Tax policies favoring the rich have been going on for years. Why not make defending non-rich America an issue?
Discussion about rescuing America’s imperiled non-wealthy classes should happen much more than it does. What would happen if the subject were to be brought front and center into discussions relating to tax rates?
I’m not referring to the oft-repeated right-wing nostrum that cutting taxes is the only way to create domestic jobs. US economic history suggests the exact opposite is true. Our economic booms have happened during times when rich folks were being taxed at rates much higher than the rates they now pay. Still the greed-driven mantra continues.
The next time someone like John Boehner suggests that Democrats are inappropriately raising the issue of class, President Obama should seize the moment to further justify the plan he now has on the table. For the last 10 years, the standard of living for most Americans has been declining while that of the very rich has been rising.
For years Republicans have spent money to fight wars without worrying about how to pay for them. They were also simultaneously sabotaging Medicare, the Post Office, FEMA and other agencies with the idea that they would cut them when they could offer the “we’re broke” excuse. That would create more wealth generating opportunities for already bloated investor class folks to become even richer. Deliberately enacting this agenda would accurately be termed “The Raw Deal”. What else would we expect from a Congress dominated by corporate lobbyists.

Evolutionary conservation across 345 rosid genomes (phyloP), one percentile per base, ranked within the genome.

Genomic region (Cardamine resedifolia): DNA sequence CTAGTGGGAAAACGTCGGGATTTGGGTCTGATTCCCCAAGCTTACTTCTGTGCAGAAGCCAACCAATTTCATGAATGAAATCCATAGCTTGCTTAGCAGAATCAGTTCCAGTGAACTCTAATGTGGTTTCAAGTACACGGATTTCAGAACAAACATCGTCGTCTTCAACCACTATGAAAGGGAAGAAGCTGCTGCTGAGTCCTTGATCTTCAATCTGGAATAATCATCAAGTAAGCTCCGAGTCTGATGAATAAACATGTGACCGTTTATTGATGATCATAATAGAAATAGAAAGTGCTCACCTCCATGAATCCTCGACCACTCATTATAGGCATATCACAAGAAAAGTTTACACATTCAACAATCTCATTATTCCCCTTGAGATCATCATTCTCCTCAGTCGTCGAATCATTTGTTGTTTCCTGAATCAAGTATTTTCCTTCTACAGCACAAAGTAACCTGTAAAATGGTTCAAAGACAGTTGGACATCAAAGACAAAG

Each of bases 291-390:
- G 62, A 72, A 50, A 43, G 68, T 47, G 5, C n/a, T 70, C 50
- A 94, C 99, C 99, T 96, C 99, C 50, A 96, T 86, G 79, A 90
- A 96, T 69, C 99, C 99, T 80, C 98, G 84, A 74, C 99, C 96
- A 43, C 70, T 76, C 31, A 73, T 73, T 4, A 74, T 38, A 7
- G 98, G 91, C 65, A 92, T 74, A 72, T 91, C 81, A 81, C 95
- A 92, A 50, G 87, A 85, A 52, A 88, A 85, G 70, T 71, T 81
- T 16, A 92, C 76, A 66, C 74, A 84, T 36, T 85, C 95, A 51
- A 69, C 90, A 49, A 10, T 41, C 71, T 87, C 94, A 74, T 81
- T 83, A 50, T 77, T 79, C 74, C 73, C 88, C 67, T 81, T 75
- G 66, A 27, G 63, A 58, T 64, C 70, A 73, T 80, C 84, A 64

Unfortunately people not affluent enough to hire lobbyists have been left out of much of the public discourse. Neither the Republican Party nor the Tea Party have any true populists representing the economic interests of ordinary citizens.
Now is the time for Democrats and the President to re-assert their roles as the true champions of everyday American working people. We have long since left the time for bi-partisan negotiating behind us. It’s time to insist on a job creation as a necessary pre-condition for any favorable tax treatment for corporations.
It’s also time to follow Warren Buffett’s suggestion to stop coddling the rich. They don’t need it. We can’t afford it. We’re broke! Remember?